P&G and Nestle stand to gain from lower import tariffs


P&G and Nestle stand to gain from lower import tariffs

China’s new plan to slash import taxes on a wide range of consumer goods promises to boost the prospects of multinationals in the Chinese market, with everything from Procter & Gamble Co’s diapers to Diageo products becoming more affordable to local consumers.

Tariffs for 187 product categories will drop from an average 17.3 percent to 7.7 percent after the cut takes effect on December 1, the Ministry of Finance said in a statement on Friday, citing the need to help consumers access quality and specialty products that aren’t widely produced locally.

The new policy follows President Xi Jinping’s call at the October Communist Party of China National Congress to meet citizens’ demands for improved living standards and better quality products in the world’s largest consumer market.

Foreign multinationals stand to benefit as middle-class shoppers seek out goods stamped with foreign brands, while the cuts also encourage consumers to spend at home rather than on trips overseas.

“It’s aimed at three things: helping boost consumption in China, reforming the Chinese economy by continuing to open it up, and sending a signal to the world and particularly to the US that it is committed to advancing global trade,” said Shane Oliver, head of investment strategy at AMP Capital Investors in Sydney.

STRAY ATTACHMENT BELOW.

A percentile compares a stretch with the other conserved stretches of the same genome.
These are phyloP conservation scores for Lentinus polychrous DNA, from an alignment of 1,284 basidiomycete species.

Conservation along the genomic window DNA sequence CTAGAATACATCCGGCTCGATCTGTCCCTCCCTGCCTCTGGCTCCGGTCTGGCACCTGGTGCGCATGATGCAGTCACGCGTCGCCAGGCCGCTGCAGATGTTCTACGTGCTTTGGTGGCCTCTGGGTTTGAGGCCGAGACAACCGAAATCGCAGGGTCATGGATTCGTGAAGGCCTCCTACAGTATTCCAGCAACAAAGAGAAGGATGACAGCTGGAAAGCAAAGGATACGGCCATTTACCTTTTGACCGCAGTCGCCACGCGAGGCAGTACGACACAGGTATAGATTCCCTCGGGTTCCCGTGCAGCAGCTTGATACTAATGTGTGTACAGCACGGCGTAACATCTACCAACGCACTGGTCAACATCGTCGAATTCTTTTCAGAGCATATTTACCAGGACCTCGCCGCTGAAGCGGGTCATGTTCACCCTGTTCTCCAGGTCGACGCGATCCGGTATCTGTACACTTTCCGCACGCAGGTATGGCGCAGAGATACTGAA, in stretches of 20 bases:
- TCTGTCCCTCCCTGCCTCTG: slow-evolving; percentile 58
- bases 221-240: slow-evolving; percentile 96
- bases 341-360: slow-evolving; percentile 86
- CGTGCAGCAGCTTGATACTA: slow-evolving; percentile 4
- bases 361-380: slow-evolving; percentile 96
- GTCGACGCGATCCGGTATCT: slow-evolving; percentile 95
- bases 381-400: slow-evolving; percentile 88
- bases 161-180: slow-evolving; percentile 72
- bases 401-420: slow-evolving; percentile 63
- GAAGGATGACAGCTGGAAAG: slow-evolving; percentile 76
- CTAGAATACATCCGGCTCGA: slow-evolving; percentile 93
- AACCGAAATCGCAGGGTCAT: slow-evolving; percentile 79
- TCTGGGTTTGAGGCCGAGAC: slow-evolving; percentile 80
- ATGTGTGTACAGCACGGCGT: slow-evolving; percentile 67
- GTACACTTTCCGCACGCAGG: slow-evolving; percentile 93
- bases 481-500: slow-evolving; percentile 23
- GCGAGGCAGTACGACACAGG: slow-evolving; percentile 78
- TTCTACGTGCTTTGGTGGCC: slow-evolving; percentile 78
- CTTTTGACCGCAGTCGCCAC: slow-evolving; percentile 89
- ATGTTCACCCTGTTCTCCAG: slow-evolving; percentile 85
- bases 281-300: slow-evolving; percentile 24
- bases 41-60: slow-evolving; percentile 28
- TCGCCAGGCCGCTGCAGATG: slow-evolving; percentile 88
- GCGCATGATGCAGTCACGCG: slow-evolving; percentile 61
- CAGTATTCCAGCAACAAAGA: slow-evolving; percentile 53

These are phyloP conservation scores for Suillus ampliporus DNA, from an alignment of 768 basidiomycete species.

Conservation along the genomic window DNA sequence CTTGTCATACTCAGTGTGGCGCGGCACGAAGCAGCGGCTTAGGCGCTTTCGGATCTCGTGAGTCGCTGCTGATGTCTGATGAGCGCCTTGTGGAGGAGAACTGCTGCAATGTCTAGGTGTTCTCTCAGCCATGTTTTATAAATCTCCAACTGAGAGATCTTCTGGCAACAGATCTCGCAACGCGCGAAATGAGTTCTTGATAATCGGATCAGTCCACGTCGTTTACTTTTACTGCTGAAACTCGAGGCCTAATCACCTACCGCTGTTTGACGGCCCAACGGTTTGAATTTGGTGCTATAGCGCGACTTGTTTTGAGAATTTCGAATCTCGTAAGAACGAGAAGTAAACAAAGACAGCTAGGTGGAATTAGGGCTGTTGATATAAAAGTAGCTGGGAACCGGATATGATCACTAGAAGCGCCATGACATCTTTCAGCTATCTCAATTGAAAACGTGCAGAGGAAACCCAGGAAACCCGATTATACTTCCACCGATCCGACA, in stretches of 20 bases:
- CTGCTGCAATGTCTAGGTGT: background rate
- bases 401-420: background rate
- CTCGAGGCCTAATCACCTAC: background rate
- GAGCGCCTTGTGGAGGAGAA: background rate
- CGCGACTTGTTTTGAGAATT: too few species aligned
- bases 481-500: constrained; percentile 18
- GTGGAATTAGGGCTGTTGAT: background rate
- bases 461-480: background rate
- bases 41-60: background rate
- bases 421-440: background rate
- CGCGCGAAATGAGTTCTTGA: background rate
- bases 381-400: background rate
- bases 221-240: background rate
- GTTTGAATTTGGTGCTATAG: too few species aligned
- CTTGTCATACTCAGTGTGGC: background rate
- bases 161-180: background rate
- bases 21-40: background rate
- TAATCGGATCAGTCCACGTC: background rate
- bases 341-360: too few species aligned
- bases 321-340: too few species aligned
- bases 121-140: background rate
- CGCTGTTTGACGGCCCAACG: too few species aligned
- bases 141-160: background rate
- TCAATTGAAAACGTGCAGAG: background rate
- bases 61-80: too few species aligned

Tariffs for some types of baby formula were cut to zero, triggering losses in Chinese dairy stocks. Shares climbed, meanwhile, for European food and beverage companies.

The moves will help companies like Danone and Nestle that compete with local brands in the large market for infant formula. That industry will see sales increase about 15 percent to 123bn yuan ($18.7bn) in China by 2020, according to a Goldman Sachs Group report in October.

Chinese parents worried about a series of food-safety scandals often favour foreign brands.

“This is very good news for Nestle, and excellent news for its infant milk formula,” said Jean-Philippe Bertschy, an analyst at Bank Vontobel AG. “It’s a win-win situation for both consumers and high-quality global consumer-goods companies.”

Nestle generated some 7.3 percent of revenue in the Greater China region last year, with sales of 6.5 billion francs ($6.6 billion). Nestle is the market leader in China’s $21.5 billion baby-food market with a 17 percent share, followed by Danone with a 9.3 percent share, according to Euromonitor International.

Still, big consumer-product companies emphasized that many of the wares they sell to Chinese consumers are made in the country. “We welcome the new measures, although imports only make up a very small portion of our business in China,” Veronica Sze, a Nestle spokeswoman, said by e-mail. “Over 95 percent of all products we sell are made in China.”

Nestle shares gained as much as 0.8 percent on Friday, while Danone rose 1.8 percent. More broadly, food and beverage companies climbed the most among industries in the Stoxx Europe 600 Index.

Among other foreign companies poised to benefit is Procter & Gamble, which gets 8 percent of its sales from Greater China. P&G, the owner of brands such as Crest, Gillette and Tide, may get a lift from cuts to items including diapers and personal-care products. For instance, the tariff on electric toothbrushes will fall from 30 percent to 10 percent.